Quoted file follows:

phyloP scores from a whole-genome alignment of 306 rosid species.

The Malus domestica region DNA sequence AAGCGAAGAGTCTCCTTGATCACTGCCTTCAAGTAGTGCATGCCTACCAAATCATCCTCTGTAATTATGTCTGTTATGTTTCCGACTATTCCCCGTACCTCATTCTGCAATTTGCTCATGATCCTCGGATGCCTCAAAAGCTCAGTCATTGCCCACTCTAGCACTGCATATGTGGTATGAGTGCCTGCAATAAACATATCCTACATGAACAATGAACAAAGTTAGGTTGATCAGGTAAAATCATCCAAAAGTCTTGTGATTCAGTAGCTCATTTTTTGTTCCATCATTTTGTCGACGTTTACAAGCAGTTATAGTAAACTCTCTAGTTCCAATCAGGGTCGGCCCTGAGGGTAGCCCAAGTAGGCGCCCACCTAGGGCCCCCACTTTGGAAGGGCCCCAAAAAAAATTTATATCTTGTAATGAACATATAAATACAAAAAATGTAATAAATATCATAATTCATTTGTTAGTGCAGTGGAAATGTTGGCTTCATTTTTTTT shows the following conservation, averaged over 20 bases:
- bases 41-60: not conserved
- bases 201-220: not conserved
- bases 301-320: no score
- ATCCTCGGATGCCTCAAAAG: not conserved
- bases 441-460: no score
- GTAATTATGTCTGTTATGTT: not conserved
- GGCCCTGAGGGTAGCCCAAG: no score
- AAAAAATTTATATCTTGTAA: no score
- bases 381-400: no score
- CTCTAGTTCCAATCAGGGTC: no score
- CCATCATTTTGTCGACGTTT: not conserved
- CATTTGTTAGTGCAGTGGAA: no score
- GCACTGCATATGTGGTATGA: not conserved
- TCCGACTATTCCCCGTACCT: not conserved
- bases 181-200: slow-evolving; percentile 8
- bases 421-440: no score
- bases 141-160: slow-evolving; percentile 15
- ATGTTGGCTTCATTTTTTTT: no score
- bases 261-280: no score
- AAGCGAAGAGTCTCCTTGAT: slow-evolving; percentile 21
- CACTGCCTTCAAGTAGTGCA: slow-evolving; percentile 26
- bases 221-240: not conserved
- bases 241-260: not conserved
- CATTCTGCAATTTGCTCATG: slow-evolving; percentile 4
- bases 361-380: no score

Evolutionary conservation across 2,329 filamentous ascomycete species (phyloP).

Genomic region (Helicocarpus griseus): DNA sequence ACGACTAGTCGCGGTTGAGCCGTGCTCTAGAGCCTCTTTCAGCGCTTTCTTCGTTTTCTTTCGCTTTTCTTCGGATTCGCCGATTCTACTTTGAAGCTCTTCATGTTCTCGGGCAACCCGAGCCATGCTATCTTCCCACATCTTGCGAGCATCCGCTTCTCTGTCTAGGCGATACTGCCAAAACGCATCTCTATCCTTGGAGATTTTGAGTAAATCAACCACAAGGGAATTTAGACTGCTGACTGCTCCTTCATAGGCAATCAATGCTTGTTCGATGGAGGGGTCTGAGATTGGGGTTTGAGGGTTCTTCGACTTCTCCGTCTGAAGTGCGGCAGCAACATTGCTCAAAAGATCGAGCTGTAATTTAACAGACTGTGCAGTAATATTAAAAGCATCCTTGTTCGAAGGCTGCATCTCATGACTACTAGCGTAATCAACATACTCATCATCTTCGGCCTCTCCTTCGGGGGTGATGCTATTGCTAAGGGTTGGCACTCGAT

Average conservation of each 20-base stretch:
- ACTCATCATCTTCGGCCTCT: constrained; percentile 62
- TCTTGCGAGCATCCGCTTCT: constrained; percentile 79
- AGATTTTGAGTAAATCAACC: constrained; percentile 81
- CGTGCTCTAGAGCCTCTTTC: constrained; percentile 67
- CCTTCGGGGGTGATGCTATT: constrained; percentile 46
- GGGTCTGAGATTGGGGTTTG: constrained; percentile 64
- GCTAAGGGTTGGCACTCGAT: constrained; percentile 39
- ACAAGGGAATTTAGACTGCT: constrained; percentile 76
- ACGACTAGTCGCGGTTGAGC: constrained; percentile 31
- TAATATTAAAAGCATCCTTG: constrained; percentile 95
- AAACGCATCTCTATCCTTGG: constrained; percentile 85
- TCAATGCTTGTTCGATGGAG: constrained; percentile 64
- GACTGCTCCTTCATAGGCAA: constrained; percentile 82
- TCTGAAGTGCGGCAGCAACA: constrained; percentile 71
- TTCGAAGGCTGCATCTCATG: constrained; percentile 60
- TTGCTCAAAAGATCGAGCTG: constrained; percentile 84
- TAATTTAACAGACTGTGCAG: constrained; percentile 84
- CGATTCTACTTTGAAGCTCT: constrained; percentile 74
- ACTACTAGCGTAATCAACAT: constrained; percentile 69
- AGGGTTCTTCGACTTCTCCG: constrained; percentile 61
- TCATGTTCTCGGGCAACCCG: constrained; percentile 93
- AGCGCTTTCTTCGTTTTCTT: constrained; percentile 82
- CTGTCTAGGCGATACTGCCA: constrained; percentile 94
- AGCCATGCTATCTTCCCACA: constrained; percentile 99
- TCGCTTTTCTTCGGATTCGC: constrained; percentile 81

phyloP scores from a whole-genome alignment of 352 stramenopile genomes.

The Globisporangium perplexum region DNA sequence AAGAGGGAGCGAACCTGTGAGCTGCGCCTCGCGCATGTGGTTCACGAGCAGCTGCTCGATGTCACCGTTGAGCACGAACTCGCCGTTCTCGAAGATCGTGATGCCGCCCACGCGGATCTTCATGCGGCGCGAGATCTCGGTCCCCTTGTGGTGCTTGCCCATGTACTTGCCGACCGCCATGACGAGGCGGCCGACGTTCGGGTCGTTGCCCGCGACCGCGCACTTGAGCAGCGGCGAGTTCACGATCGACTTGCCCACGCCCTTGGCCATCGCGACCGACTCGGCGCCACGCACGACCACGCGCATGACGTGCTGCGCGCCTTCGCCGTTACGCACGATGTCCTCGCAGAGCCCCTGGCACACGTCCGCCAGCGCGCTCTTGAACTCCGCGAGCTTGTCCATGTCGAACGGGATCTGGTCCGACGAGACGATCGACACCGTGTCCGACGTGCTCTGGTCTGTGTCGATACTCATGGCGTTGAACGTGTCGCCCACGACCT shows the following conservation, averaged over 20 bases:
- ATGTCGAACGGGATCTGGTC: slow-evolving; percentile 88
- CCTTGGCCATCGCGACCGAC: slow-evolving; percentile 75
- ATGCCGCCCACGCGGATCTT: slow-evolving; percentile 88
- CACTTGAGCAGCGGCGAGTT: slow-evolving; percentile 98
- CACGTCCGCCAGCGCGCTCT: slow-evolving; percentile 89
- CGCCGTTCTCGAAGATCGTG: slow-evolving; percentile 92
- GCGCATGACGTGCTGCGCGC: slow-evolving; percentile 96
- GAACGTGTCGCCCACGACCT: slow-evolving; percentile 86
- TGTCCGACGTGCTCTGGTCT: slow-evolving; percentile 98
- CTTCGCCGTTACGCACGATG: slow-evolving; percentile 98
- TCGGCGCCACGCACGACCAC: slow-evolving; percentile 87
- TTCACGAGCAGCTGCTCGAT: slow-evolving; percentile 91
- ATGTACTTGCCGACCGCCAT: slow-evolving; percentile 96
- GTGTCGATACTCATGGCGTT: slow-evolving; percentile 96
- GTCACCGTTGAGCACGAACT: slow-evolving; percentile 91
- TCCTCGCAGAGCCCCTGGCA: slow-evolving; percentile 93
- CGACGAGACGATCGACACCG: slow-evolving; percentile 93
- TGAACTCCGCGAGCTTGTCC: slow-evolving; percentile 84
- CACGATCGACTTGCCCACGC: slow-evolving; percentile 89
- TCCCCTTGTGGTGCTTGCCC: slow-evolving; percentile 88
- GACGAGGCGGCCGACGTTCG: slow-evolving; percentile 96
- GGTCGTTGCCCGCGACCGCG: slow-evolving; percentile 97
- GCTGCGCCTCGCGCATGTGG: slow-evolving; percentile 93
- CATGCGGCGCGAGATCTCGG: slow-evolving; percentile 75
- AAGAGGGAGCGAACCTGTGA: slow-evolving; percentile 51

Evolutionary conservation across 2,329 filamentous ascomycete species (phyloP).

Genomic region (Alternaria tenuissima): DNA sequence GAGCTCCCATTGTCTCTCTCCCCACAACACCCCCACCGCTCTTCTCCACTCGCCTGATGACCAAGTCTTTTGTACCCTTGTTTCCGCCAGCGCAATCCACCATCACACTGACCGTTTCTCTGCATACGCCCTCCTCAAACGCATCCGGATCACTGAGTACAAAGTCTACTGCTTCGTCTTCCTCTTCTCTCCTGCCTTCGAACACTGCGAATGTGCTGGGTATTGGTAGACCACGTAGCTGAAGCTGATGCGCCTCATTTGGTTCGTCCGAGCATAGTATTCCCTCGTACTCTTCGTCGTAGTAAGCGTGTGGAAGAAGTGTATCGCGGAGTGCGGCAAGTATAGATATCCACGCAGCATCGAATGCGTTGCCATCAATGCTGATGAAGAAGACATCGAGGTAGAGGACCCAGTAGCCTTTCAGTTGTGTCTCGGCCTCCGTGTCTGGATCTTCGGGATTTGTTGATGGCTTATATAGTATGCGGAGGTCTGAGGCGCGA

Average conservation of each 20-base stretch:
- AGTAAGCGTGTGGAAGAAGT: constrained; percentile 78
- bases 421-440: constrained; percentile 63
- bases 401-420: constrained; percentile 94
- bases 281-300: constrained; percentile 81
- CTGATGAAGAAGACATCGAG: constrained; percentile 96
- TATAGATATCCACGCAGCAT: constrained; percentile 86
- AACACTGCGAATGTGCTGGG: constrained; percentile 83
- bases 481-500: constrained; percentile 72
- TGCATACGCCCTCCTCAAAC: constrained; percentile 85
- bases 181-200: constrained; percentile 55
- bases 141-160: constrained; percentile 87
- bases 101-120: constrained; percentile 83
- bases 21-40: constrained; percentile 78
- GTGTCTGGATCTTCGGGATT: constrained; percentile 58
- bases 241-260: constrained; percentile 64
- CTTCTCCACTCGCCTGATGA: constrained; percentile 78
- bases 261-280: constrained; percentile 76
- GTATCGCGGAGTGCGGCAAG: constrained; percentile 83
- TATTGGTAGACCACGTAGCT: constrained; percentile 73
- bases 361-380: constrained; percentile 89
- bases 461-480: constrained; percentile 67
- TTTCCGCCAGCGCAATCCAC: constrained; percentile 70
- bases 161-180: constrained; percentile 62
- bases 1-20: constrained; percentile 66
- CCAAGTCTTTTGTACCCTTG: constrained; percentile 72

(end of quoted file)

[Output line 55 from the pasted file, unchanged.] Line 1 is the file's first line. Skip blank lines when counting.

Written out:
- TCGCTTTTCTTCGGATTCGC: constrained; percentile 81